The shadow of servitude - S Iftikhar Murshed - Monday, February 21, 2011

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The day Raymond Davis shot dead two men in Lahore, the Washington-based Pew Research Centre released a study according to which Pakistan is likely to overtake Indonesia by 2030 as the most populous Muslim country in the world. The Davis incident triggered a Pak-US diplomatic crisis which will eventually subside, but the Pew forecast that the population of Pakistan will soar to 256 million within nineteen years is a demographic time-bomb which could detonate even earlier if the economic situation continues to deteriorate.

Aristotle once said: “All who have meditated on the art of governing mankind have been convinced that the fate of empires depends on the education of the youth”. Two-thirds of Pakistanis are below 30 and the government’s priority should be absorbing the expanding labour force by investing heavily in education. But the leadership of the country seems to be either indifferent or oblivious to the gravity of the challenge.

On January 18, the Annual Status of Education Report Pakistan 2010 revealed the outcome of a countrywide survey of 19, 915 children undertaken by various organisations. The findings were as startling as the study conducted by Pew. More than half the children could not read a sentence either in Urdu or in their native language while 56 percent were unable to do double digit subtraction sums.

On a parallel track, the radicalisation of the youth is proceeding apace through the distortion of Islamic tenets in the madressahs (seminaries) where, in 2005, an estimated 1.5 million students were said to have been enrolled. Prime Minister Gilani promised madressah reform in his first address to the National Assembly but, true to form, the pledge has yet to be redeemed. The problem is far deeper because the canker of religious extremism is not confined to seminaries but, since the Ziaul Haq era, has also contaminated secular schools.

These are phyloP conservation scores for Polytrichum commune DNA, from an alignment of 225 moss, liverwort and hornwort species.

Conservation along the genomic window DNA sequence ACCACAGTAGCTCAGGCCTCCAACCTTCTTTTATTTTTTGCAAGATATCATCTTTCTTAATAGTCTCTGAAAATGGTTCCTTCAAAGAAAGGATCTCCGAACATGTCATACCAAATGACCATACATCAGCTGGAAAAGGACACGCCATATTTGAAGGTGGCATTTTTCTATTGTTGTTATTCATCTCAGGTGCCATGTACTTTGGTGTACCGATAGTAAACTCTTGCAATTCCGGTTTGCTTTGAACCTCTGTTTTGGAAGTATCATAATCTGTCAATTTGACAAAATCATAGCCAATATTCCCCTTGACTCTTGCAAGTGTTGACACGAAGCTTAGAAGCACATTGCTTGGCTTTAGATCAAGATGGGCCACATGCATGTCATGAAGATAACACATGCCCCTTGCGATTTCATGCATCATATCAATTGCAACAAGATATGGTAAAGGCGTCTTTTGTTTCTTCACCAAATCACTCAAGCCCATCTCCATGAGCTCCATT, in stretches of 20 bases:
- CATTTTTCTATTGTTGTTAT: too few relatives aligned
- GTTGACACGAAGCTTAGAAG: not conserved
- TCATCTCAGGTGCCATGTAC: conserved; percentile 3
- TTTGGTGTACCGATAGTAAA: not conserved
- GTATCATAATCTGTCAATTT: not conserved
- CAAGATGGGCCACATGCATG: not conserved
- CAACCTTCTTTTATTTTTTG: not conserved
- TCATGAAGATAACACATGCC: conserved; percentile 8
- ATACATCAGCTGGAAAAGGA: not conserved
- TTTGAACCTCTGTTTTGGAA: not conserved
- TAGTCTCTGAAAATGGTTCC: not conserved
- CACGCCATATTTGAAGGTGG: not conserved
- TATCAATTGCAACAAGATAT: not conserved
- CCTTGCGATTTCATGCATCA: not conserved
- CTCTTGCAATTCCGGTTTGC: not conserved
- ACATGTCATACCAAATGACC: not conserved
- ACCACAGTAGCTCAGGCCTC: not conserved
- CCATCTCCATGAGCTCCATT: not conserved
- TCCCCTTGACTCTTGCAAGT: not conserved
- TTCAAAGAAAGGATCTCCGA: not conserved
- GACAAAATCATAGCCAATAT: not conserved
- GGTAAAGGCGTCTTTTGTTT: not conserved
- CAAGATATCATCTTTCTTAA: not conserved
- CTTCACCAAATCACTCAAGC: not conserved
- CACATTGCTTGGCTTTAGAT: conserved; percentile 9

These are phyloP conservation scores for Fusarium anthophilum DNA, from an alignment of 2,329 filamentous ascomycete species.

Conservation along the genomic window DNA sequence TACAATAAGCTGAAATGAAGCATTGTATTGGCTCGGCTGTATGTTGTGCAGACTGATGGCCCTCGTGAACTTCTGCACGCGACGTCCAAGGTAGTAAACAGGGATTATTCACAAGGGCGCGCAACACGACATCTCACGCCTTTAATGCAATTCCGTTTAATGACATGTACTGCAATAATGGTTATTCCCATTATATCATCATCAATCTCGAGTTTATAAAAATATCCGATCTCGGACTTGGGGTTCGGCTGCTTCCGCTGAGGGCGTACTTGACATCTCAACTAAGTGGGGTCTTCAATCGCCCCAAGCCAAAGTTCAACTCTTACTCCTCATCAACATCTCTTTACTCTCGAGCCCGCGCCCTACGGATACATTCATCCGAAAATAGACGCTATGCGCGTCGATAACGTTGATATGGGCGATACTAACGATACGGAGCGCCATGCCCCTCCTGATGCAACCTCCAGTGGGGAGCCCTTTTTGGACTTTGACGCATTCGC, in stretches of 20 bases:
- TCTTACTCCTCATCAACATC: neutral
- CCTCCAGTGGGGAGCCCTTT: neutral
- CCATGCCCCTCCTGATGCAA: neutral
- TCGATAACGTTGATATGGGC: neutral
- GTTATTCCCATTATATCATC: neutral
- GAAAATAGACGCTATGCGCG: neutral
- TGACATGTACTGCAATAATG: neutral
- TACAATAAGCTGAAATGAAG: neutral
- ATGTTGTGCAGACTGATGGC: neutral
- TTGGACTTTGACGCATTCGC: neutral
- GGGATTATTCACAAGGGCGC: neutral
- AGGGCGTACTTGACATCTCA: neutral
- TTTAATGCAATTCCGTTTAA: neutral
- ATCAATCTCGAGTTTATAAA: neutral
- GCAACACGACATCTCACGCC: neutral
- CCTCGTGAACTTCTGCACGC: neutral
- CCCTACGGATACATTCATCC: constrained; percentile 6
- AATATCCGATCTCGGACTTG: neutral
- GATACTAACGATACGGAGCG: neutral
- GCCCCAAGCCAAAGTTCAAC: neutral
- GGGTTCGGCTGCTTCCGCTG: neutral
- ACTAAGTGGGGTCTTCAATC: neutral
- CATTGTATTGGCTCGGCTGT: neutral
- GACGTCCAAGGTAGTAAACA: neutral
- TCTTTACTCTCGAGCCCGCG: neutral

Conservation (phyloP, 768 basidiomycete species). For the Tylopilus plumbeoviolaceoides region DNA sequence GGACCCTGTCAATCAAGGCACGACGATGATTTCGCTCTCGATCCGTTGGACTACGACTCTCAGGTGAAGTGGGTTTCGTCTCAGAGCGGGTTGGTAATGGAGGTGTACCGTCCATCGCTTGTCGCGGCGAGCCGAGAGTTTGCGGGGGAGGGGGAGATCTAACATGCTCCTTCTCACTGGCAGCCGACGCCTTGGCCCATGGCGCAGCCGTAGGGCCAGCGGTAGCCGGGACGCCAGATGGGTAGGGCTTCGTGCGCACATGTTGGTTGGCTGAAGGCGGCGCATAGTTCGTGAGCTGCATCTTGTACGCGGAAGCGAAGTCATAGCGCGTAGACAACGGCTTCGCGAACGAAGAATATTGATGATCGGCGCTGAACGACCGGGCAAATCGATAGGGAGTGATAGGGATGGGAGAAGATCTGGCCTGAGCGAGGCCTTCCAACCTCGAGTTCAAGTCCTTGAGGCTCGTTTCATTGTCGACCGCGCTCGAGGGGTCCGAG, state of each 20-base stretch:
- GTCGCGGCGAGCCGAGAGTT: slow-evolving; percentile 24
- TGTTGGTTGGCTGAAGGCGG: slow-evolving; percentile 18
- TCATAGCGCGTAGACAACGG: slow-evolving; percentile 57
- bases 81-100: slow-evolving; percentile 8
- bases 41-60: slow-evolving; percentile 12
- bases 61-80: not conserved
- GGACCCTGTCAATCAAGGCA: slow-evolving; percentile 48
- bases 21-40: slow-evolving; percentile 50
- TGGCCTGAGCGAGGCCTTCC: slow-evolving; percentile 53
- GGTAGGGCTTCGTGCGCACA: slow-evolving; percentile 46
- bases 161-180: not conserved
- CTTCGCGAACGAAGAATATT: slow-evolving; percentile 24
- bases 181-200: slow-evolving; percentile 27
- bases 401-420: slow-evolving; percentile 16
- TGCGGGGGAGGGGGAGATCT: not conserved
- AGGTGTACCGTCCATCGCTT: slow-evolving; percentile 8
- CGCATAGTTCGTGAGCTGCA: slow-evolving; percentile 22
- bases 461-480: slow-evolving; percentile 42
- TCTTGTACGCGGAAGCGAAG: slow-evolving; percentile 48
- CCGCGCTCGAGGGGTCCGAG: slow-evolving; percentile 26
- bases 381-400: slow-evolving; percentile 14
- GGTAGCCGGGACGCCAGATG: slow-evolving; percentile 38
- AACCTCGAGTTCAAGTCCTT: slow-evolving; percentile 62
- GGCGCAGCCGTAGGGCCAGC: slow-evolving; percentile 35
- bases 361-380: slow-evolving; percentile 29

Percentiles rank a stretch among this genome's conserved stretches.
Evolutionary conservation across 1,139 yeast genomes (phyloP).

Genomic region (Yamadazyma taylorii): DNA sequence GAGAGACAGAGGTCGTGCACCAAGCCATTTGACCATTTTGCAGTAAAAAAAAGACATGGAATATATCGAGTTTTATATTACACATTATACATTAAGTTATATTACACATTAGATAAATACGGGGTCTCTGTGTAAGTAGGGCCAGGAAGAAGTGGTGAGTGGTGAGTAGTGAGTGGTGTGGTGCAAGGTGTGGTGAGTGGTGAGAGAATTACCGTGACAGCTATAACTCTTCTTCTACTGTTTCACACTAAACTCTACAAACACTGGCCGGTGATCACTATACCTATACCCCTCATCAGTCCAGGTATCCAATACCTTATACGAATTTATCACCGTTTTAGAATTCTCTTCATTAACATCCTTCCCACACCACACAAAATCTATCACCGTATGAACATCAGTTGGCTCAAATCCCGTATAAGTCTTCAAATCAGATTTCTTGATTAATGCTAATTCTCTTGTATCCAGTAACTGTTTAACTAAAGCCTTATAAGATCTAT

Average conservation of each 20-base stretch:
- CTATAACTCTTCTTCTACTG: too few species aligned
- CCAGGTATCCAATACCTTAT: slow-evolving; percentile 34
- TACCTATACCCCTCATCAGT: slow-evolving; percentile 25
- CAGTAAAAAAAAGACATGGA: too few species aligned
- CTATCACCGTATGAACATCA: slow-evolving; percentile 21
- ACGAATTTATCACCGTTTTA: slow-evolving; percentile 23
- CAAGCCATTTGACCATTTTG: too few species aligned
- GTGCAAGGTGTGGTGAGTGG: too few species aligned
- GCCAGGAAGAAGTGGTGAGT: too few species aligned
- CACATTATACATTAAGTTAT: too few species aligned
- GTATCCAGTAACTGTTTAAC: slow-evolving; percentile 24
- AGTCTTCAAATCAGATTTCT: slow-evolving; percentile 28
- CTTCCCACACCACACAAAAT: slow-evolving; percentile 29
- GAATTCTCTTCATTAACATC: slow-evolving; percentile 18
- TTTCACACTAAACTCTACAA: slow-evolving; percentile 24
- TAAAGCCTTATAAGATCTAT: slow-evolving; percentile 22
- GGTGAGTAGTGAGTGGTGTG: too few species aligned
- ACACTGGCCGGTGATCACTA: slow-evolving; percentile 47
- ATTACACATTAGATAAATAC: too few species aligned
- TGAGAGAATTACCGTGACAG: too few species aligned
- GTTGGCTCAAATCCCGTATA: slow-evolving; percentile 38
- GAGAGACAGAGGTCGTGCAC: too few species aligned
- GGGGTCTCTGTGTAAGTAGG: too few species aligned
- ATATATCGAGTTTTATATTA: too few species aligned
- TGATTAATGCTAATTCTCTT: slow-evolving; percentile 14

In my article titled “Cleanse, not reform, education” carried by this newspaper on July 25, it was elaborated that the prescribed post-1979 text books eulogise jihad and martyrdom. An entire generation has thus been indoctrinated to kill in the name of religion. It is, therefore, not surprising that murderers such as Mumtaz Hussain Qadri should be feted as a hero for shooting Governor Salmaan Taseer last month. So deep-rooted is this mindset that even members of the senate refused to offer fateha for him.

The slow poison of poverty and the appalling standard of education have eroded the hope of a better future for an overwhelming majority of the population. Around 80 to 90 million Pakistanis are under 20 and, according to the Planning Commission, a growth rate of 9 percent is required to absorb them into the labour force. The enormity of the problem is apparent from the current GDP growth rate of barely two percent which, it is claimed, generates only a million jobs per year. It is estimated that by 2030, the number of persons seeking employment will reach 175 million which is roughly equivalent to present size of the population.

The heart of the problem is economic mismanagement, the inability or the reluctance to increase revenues and the squandering of resources. Pakistan’s current public debt inclusive of domestic and external liabilities stands at a staggering 9.47 trillion rupees which is equivalent to 66 percent of the GDP. Though this is way above the internationally acceptable threshold and there is a possibility that the country could default on payments, the Finance Ministry has brushed the issue aside and has claimed that the current level of debt is sustainable. It is least bothered that in the last financial year, public debt in terms of revenue increased to 4.3 times or that the debt servicing to revenue ratio stood at 40.4 percent as against the globally acceptable limit of 30 percent.